“Community health centers play a key role in delivering primary care, and family planning services always have been a core primary care service,” said Julio Bellber, president and CEO of the RCHN Community Health Foundation, which also contributed to the study. “Strengthening capacity and performance is essential.”

The report also found:

Family planning services are more likely to be comprehensive at larger health centers operating in urban or suburban neighborhoods, as well as those in Western states.
Participation in Title X—a federal grant program aimed at providing individuals with family planning and other preventative health services—is the strongest predictor of health center performance and onsite access to care, including counseling and education and a number of contraceptive options. Roughly 26 percent of all health centers participate in Title X.
The most comprehensive health center family planning programs tend to be located in states with more generous Medicaid adult coverage levels, as well as in states with policy environments that support women’s health.
Barriers like poverty and competing demands of patients threaten the scope and quality of family planning services at health centers.
The study authors also made a series of recommendations to improve care, including: developing clear practice guidelines for family planning; identifying areas in need of improvement in family planning practice and providing training for them; and fostering collaborations among community health centers, regardless of whether they participate in Title X.

The companies doled out nearly $84 million in 2011 to market their products in the District, according to a report by As...
03/14/2013

The companies doled out nearly $84 million in 2011 to market their products in the District, according to a report by Associate Professor Susan Wood.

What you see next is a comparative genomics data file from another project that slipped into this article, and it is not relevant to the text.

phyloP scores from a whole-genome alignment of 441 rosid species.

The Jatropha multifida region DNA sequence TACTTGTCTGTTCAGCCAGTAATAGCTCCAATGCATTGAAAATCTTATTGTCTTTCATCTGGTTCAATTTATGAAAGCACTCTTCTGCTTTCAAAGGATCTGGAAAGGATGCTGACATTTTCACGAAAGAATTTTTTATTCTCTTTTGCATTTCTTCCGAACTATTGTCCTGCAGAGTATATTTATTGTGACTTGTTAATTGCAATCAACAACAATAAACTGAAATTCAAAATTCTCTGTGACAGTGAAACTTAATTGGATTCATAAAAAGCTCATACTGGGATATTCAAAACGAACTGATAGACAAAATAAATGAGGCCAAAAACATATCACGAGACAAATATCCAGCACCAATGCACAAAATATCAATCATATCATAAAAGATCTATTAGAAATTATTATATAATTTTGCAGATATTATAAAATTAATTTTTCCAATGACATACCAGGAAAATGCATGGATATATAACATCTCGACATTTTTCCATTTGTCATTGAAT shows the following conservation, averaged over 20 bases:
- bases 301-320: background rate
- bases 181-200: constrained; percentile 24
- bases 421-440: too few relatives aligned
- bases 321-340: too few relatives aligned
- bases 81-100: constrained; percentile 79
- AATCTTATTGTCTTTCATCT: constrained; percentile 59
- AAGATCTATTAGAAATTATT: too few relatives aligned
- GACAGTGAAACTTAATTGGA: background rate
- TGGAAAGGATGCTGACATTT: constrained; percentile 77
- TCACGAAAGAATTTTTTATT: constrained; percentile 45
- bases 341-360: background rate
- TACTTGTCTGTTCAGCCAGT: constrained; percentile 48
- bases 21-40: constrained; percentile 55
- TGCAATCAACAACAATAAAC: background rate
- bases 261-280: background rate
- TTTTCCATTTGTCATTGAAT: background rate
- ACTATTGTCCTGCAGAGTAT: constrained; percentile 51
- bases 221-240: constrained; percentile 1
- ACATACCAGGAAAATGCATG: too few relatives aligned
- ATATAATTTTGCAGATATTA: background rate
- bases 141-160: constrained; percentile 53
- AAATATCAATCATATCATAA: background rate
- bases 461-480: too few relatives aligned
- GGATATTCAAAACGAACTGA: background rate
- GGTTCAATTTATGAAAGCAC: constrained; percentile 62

March 07, 2013

Drug companies spent nearly $84 million to market their products in D.C. in 2011, including $19 million for gifts to physicians, hospitals and other health care providers, shows a new report by researchers at the George Washington University’s School of Public Health and Health Services.

“There is nothing inherently wrong with such gifts,” said Susan F. Wood, the study’s lead researcher and an associate professor of health policy and environmental and occupational health at SPHHS. “However, this report draws attention to the amount being spent on marketing drugs and raises questions about whether some heavily marketed drugs may be prescribed more extensively than is appropriate.”

While the $83.7 million that companies spent on advertising and gifts in 2011 is slightly less than 2010, it’s still an “astonishing amount,” Dr. Wood said. Hospitals and clinics got $9.7 million of that, and individuals took in $9.2 million. What’s more, the report shows that in some cases large amounts of money funnel to a small number of physicians. For example, 12 physicians in the District received gifts—grants, speaker’s fees, consulting payments and food, such as a dinner during a sales pitch—totaling more than $100,000 each in 2011.